3-Sometimes (about half the time).

4-Often (much more than half the time).

5-Always.

13. How much pleasure or enjoyment do you get from your orgasm?

1

4

1-No enjoyment or pleasure.

2-Little enjoyment or pleasure.

3-Some enjoyment or pleasure.

4-Much enjoyment or pleasure.

5-Great enjoyment or pleasure.

14. How often do you have painful orgasm?

5

5

 

5-Never.

4-Rarely (much less than half the time).

3-Sometimes (about half the time).

2-Often (much more than half the time).

1-Always.

TOTAL CSFQ-14 (Items 1–14)

25

51

 

Sexual therapy

The progress of the patient for each proposed task was as follows.

First objective

The patient achieved a “facilitating sexual fantasy” that stimulated sexual arousal. The self-assessment indicated that patient’s condition was improved and confidence was increased, although the lag in objective sensation of vaginal lubrication was not decreased.

Second objective

Patient’s symptoms improved with use of vibrator, and she reported experiencing a sensation of suffocation that might be an orgasm. The patient used vibrator in 10 instances and reported a shortening of the time needed to reach sexual arousal. However, this mechanical aid did not please her and thus she did not want to incorporate it in the sexual relationship with her partner at this stage because she did not have much confidence and preferred to focus on her fantasies. She reported being comfortable in the man-on-top position.

Third objective

After viewing erotic videos, the patient reported being happier and more confident in the intimate relationship. She maintained 3 heterosexual contacts and was more comfortable and less fearful of rejection. In addition, the explanation to her partner about her sexual dysfunction helped her relax and be less expectant. She rated the sexual encounter as enjoyable, did not have the anxiety experienced before the intervention, and was able to focus on her feelings. She changed her posture, moving from the man-on-top position to the woman-on-top position, and although her legs were slightly inactive, it did not constitute a problem because her partner helped her.

Current status after intervention

The total CSFQ-14 score of 51 was higher than the reference value or cutoff point (41), suggesting the absence of overall sexual dysfunction. Although all subscale scores were improved, including desire (19), sexual arousal (11), and orgasm (8), only the score for desire (19) was higher than the cut-off point (15), whereas the score for sexual arousal (11) was lower than the cutoff point (12) and the score for orgasm (8) was even lower than the cutoff point (11; see Table 2).

The rehabilitation program produced positive results according to the CSFQ-14, because among other benefits, the patient was more confident during sexual activity, allowed the partner look at her during the sexualstimulation, did not experience shame or rejection for her dysfunction, participated more in the relationship, was more active, and adopted other sexual positions. By contrast, the patient complained of difficulties in performing movements and not achieving the levels of sexual arousal that she experienced before the disease onset. The confusion and embarrassment about intimacy in the lower extremities and genitalia area was lower after therapy.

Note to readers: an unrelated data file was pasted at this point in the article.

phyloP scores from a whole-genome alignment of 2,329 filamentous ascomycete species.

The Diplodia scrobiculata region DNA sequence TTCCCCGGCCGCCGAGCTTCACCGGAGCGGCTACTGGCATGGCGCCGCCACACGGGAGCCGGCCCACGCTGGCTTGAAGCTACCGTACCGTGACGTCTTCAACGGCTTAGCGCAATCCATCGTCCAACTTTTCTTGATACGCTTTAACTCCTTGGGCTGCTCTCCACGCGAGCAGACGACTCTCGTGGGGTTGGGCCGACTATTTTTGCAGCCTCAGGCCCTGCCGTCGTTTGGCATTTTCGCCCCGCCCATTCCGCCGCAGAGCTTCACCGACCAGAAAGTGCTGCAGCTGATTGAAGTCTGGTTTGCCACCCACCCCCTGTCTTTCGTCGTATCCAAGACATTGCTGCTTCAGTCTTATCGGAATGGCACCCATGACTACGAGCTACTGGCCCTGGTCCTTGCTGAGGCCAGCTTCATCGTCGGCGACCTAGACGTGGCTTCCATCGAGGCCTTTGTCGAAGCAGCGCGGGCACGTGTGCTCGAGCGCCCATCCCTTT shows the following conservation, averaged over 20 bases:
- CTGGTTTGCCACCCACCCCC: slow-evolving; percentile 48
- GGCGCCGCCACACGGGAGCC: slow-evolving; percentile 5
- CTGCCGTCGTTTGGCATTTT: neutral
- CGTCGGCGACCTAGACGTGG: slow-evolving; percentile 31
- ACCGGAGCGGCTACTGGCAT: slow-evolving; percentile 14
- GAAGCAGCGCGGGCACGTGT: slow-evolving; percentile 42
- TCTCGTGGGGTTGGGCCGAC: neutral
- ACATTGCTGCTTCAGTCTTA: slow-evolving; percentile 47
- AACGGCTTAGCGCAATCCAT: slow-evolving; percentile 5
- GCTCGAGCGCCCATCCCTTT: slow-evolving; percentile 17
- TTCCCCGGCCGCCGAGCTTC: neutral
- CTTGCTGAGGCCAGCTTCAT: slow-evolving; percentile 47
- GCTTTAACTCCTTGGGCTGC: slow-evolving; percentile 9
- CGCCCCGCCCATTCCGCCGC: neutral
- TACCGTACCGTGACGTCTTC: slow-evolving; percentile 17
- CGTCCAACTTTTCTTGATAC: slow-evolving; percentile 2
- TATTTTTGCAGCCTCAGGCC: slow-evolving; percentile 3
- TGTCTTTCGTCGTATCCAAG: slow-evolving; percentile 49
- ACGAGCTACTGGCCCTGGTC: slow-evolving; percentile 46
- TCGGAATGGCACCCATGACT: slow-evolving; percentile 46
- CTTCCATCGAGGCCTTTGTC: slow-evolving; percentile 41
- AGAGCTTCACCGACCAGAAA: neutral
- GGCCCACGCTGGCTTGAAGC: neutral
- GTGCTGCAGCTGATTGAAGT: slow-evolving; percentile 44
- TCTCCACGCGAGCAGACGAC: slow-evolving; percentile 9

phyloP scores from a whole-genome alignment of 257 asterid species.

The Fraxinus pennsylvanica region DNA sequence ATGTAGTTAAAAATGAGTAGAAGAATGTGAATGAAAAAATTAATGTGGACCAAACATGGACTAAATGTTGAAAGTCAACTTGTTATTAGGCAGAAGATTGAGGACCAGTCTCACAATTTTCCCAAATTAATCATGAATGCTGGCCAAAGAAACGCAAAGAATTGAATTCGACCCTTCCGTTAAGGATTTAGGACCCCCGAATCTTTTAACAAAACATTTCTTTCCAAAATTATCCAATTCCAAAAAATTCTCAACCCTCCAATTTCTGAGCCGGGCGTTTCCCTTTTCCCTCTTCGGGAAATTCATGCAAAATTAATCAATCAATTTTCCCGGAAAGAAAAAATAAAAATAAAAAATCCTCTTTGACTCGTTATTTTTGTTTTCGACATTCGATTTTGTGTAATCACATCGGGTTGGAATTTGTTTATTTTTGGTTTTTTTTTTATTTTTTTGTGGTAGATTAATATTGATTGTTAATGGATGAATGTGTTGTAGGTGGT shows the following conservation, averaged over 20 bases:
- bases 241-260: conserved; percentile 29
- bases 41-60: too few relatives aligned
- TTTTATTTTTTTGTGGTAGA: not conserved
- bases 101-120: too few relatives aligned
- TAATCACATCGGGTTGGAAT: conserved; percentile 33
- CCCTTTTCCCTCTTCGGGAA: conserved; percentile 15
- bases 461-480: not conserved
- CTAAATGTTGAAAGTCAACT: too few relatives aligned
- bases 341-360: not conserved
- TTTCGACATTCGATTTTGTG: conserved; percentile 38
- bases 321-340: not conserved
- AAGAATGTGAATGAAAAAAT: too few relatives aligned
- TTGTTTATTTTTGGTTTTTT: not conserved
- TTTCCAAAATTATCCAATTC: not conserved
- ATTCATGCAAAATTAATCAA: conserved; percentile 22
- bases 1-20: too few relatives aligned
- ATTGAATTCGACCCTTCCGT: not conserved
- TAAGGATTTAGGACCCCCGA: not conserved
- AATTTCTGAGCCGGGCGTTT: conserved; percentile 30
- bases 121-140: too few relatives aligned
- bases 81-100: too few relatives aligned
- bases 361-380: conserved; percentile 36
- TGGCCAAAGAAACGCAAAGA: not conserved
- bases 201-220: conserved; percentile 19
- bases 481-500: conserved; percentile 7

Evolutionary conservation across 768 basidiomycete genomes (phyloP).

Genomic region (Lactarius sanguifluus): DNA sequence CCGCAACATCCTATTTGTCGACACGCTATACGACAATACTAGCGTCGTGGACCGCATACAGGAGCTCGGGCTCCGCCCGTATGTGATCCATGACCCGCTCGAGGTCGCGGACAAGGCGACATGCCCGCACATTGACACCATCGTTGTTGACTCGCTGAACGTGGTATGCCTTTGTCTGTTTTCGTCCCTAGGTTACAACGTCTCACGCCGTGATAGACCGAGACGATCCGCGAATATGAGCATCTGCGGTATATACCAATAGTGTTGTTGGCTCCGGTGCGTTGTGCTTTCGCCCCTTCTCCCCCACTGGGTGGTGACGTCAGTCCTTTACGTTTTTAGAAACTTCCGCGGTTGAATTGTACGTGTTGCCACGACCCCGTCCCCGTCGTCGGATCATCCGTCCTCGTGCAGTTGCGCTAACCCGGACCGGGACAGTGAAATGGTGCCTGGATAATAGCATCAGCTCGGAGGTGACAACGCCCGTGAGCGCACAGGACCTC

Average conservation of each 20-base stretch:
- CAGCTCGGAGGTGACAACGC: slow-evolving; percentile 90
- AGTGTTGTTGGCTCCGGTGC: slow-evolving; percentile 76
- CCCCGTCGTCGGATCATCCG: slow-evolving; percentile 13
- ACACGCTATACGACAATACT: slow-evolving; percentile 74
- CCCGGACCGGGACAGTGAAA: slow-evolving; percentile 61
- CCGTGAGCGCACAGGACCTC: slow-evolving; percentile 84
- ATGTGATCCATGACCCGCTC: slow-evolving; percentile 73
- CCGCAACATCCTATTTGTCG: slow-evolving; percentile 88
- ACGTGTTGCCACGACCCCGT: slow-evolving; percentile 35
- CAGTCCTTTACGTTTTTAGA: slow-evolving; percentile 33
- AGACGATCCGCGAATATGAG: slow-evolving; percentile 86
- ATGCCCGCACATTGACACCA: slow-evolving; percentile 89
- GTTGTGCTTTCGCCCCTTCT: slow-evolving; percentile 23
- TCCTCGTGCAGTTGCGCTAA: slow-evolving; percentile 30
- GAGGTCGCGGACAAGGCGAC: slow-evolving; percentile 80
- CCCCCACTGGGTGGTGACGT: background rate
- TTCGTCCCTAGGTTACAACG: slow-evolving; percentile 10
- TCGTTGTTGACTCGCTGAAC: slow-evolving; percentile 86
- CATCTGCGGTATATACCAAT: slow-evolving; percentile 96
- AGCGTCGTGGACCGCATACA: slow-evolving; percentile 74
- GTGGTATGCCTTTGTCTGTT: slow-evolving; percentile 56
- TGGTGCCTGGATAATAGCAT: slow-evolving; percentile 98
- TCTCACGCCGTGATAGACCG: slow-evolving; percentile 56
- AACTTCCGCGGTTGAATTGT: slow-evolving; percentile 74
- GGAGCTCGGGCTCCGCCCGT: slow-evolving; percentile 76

The patient achieved a “facilitating sexual fantasy” that stimulated sexual arousal and perceived arousal both objectively (she knew that she was lubricated by introducing her fingers into the vagina) and subjectively before ataxia.

Masturbation in front of the mirror allowed her to internalize the coordination and rhythm of movements even without looking in the mirror. Erotic movies helped her remember and coordinate the sequence of sexual movements. This strategy improved her confidence during sexual activity as she informed the sexual partner about her problem, became sexually aroused, and concentrated on her performance. She changed from the man-on-top to the woman-on-top position. She did not use a vibrator with the partner at this stage.

The case evolved to a realistic, non-romantic, sexual affective model, consistent with her medical history of cerebellar ataxia. She reports: “I want to live the moment, I do not know what will happen next, there are no fairytales”. She was comfortable during sexual intercourse, explained her sexual needs to the partner, and coordinated movements. She believed having reached orgasm, and lubrication was consciously evident with a time lag of 15 min after the end of sexual intercourse or masturbation.

Discussion and conclusions

The patient presented with cerebellar ataxia and signs of oculomotor apraxia of idiopathic origin. However, clinical evidence indicated the need to continue etiological diagnosis, because the patient used many medications, including valproic acid, which are controlled and present adverse effects at the mitochondrial level [2, 11, 12, 13].

The data on sexual activities provided by the patient allowed us to conclude that she presented with an affective-loving pattern known as “romantic love model” [4], which evolved to an “empty love model”, which differed from the first model by the absence of commitment and development of passion alone, as confirmed by the patient’s comment: “The future is unpredictable and it is better to live each day.”

We propose that anorgasmia may be of a psychological origin rather than physical, because neurophysiological and neurodiagnostic studies and functional tests conducted by Whipple and Komisaruk [14, 15, 16, 17, 18, 19] found no correlation between the cerebellum and human orgasm. Therefore, we could not confirm whether anorgasmia was secondary to ataxia because the patient reported not knowing whether she had orgasms before the intervention.